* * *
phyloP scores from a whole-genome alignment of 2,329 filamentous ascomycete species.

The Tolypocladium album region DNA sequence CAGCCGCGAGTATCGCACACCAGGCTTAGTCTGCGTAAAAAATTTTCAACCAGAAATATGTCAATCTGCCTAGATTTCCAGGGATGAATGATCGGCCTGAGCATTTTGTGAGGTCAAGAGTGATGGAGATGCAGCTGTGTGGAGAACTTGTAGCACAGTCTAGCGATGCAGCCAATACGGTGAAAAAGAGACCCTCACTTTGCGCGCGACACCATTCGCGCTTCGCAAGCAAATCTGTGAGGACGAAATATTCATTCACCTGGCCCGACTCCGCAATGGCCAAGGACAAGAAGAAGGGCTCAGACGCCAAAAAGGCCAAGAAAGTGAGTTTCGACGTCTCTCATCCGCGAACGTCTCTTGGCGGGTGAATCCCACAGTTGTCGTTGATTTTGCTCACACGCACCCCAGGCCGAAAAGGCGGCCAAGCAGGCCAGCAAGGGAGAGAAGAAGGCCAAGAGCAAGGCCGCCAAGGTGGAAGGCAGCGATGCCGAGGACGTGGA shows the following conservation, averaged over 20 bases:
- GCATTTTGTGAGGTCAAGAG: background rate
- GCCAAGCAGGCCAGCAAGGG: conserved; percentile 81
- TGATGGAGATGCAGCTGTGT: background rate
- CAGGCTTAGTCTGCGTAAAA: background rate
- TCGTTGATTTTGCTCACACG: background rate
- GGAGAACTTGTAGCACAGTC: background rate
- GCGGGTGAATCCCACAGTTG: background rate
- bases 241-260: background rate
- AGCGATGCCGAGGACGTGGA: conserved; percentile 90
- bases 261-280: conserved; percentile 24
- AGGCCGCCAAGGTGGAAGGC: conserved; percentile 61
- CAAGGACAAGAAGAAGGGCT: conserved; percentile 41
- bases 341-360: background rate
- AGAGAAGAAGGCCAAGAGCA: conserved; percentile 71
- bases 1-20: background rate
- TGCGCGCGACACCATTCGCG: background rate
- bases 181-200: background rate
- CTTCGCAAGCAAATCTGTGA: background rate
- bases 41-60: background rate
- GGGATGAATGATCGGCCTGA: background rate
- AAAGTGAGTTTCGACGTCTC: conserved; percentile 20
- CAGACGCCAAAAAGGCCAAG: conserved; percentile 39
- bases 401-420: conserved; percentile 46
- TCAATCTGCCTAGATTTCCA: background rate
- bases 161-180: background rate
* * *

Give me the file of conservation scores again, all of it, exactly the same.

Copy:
phyloP scores from a whole-genome alignment of 2,329 filamentous ascomycete species.

The Tolypocladium album region DNA sequence CAGCCGCGAGTATCGCACACCAGGCTTAGTCTGCGTAAAAAATTTTCAACCAGAAATATGTCAATCTGCCTAGATTTCCAGGGATGAATGATCGGCCTGAGCATTTTGTGAGGTCAAGAGTGATGGAGATGCAGCTGTGTGGAGAACTTGTAGCACAGTCTAGCGATGCAGCCAATACGGTGAAAAAGAGACCCTCACTTTGCGCGCGACACCATTCGCGCTTCGCAAGCAAATCTGTGAGGACGAAATATTCATTCACCTGGCCCGACTCCGCAATGGCCAAGGACAAGAAGAAGGGCTCAGACGCCAAAAAGGCCAAGAAAGTGAGTTTCGACGTCTCTCATCCGCGAACGTCTCTTGGCGGGTGAATCCCACAGTTGTCGTTGATTTTGCTCACACGCACCCCAGGCCGAAAAGGCGGCCAAGCAGGCCAGCAAGGGAGAGAAGAAGGCCAAGAGCAAGGCCGCCAAGGTGGAAGGCAGCGATGCCGAGGACGTGGA shows the following conservation, averaged over 20 bases:
- GCATTTTGTGAGGTCAAGAG: background rate
- GCCAAGCAGGCCAGCAAGGG: conserved; percentile 81
- TGATGGAGATGCAGCTGTGT: background rate
- CAGGCTTAGTCTGCGTAAAA: background rate
- TCGTTGATTTTGCTCACACG: background rate
- GGAGAACTTGTAGCACAGTC: background rate
- GCGGGTGAATCCCACAGTTG: background rate
- bases 241-260: background rate
- AGCGATGCCGAGGACGTGGA: conserved; percentile 90
- bases 261-280: conserved; percentile 24
- AGGCCGCCAAGGTGGAAGGC: conserved; percentile 61
- CAAGGACAAGAAGAAGGGCT: conserved; percentile 41
- bases 341-360: background rate
- AGAGAAGAAGGCCAAGAGCA: conserved; percentile 71
- bases 1-20: background rate
- TGCGCGCGACACCATTCGCG: background rate
- bases 181-200: background rate
- CTTCGCAAGCAAATCTGTGA: background rate
- bases 41-60: background rate
- GGGATGAATGATCGGCCTGA: background rate
- AAAGTGAGTTTCGACGTCTC: conserved; percentile 20
- CAGACGCCAAAAAGGCCAAG: conserved; percentile 39
- bases 401-420: conserved; percentile 46
- TCAATCTGCCTAGATTTCCA: background rate
- bases 161-180: background rate